“We’re not poor. My husband makes a little more than $25,000 a year,” she said. “But we are stretching every penny.  While living in our other house, we had seen an increase in our utilities. In previous years, our gas bill averaged about $90 a month. This past winter, it was over $200. I can only imagine what it will be this year.”

Carlin said they pay about $100 for cable, which includes phone and Internet service.

“But we consider that our only entertainment,” she said. “We used to go to the movies. We don’t do that anymore.”

As a small luxury, Carlin said the family still goes out to eat, but very rarely and not at the same type of restaurants.

“We go to places — usually buffets — where the prices are low and the baby can eat free,” she said.

Carlin said the household averages about $125 a week for groceries, a far cry from what she remembers when she was raising five children.

“I used to pay about $50-60 and had more people to feed,” she said. “Now, I get home and feel like I’ve forgotten some of the bags. I ask myself, ‘What did I get for this?’ And I’m just buying the necessities.”

“I raised five children, so I know how to make ends meet,” she said. “I’ve always bought generic, and I don’t buy junk food. I only buy what we need.”

The only times her grandson gets sweets, she said, is at Easter, Halloween and Christmas, when she makes cookies using sweetener instead of sugar.

Carlin said her husband is a diabetic and pays $50 a month for insurance through his employer.

Carlin said a three-month supply of pills alone costs $300, “which we couldn’t afford, so I got on him to get insurance,” she said. “It covers pills, blood strips and needles.”

Since the insurance only covers his diabetes, “We live each day hoping there are no mishaps and we stay healthy,” she said. “Otherwise, I don’t know what we would do.”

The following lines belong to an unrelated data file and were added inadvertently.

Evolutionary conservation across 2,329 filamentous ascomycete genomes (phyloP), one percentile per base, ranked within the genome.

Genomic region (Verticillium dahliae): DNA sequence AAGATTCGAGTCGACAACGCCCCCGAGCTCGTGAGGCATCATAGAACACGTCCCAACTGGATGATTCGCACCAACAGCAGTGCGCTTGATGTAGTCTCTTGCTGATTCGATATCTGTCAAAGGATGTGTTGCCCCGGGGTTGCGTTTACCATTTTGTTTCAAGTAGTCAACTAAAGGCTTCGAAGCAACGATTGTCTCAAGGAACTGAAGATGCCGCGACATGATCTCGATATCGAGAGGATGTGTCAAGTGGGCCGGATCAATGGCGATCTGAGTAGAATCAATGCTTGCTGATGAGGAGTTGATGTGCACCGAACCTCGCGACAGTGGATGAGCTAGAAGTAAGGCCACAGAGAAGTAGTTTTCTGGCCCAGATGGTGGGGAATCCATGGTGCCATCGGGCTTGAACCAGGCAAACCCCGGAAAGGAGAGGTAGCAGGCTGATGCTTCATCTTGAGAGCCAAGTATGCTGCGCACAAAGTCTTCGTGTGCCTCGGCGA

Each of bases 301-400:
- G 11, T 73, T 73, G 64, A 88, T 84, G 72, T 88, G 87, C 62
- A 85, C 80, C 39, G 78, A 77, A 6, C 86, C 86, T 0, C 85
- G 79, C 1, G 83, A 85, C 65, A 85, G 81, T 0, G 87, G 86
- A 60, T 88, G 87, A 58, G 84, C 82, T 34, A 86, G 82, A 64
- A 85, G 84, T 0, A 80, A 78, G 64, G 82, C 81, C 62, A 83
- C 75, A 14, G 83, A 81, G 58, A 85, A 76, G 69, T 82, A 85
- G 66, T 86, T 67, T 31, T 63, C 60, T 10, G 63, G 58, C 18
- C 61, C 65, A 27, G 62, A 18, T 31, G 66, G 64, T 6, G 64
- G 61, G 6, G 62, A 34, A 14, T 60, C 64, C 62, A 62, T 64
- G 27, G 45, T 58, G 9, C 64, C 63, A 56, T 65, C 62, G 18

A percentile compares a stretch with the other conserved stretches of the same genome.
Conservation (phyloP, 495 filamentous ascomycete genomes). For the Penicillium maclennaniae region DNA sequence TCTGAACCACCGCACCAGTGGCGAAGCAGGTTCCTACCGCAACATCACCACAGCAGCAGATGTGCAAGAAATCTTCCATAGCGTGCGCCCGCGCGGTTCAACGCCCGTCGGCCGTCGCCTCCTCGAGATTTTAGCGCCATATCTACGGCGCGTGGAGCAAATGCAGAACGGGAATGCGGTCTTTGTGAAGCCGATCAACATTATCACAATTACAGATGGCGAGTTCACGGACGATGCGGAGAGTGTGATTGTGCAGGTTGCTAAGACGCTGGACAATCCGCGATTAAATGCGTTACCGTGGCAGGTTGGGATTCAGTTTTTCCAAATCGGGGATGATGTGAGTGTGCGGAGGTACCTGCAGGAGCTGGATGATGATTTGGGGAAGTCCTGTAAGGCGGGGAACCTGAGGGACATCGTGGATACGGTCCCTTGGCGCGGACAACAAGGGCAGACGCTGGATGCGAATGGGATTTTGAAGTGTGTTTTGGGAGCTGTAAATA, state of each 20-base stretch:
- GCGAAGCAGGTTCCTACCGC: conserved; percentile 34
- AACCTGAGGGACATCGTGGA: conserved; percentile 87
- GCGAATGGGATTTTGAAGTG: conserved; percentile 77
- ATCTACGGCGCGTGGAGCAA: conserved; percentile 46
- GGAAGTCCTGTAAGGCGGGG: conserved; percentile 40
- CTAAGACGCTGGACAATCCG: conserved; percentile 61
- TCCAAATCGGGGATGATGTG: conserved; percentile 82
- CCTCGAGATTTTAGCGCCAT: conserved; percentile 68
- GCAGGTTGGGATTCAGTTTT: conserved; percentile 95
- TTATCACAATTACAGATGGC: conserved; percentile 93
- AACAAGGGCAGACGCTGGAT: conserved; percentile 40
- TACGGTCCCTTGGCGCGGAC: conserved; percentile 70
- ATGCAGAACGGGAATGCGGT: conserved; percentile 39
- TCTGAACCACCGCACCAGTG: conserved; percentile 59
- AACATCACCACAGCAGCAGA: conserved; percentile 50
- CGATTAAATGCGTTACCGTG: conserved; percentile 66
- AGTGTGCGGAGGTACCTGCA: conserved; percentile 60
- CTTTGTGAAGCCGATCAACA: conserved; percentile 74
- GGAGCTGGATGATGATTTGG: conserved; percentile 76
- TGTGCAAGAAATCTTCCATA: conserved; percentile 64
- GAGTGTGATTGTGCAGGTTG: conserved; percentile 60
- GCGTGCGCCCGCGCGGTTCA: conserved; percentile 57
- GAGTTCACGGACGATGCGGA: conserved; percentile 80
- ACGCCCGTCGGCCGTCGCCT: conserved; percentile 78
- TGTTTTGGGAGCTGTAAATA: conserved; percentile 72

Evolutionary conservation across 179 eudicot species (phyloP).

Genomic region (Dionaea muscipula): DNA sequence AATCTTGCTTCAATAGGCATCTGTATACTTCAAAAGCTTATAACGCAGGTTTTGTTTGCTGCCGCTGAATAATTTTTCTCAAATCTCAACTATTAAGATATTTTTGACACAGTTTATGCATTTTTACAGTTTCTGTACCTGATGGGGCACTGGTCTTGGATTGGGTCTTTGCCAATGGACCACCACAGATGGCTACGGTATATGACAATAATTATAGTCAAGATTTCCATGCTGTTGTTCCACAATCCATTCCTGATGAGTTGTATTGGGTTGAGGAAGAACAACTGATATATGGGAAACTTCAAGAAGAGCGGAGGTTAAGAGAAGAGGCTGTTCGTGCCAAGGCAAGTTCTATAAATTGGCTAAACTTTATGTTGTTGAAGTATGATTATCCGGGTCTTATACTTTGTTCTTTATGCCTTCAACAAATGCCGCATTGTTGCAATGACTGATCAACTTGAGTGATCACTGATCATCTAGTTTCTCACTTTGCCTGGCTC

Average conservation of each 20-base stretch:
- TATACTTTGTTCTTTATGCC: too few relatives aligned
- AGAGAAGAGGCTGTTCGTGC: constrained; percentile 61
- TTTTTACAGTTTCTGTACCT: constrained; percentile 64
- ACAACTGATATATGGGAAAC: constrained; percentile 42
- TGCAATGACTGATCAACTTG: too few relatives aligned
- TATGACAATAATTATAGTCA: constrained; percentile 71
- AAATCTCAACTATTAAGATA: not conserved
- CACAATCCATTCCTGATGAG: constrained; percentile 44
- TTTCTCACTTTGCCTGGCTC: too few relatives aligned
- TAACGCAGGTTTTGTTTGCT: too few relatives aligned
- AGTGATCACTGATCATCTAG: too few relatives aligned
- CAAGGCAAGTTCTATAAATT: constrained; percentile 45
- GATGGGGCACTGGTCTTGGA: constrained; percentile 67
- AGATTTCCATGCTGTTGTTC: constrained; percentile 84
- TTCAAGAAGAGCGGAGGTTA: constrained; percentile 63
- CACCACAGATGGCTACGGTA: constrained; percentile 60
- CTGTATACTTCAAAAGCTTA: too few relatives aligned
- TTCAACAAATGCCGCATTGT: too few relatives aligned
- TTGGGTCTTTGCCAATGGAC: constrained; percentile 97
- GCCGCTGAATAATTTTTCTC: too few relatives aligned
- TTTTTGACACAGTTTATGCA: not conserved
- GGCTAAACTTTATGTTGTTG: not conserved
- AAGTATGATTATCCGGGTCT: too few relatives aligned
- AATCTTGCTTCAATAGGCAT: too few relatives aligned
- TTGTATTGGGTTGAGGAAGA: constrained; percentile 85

While Carlin is sad that they lost their home, she said she can’t complain about their current house, which has a little more space, including a dining room and a backyard for her grandson to enjoy.

“His happiness is our priority,” she stressed. “He’s very special to us.”

“Even though things can get tough, even though you have to sacrifice, I wouldn’t change having him with us,” she said. “I love being here with him.”
And that’s a plus when it comes to child-care expenses.

“I’ve never had to pay to have someone watch him,” she said. “Some people spend a big part of their paycheck on child care.”

Carlin said she feels like the family is slowly getting back on “good footing.”

“Our rent is less than our mortgage and my husband has returned to full-time hours,” she said. “But we are still very careful about how we spend our money. Very careful.”

The bonus, though, is spending time with her grandson.

“We lost another grandchild a month after Kyle was born,” she said.  “I would have lost my mind if he hadn’t come into our lives.  He doesn’t realize how much he held me together.  He’s a joy.”

“I worked throughout the years my children were growing up,” she added. “I missed a lot of things with them — first steps, everything. Now, I’m able to have those things with my grandson that I missed with my kids.”


Lorrie Carlin’s monthly budget

• Rent — $800
• Food — $600
• Clothing — $100, including yard sales
• Entertainment — $140 for cable
• Utilities — $200 for electric; $20 for gas (summer); $150 for water/sewer every three months
• Medical — No health care insurance, except for coverage of diabetes supplies for husband, who pays $50 per month.

The Herald-Mail Articles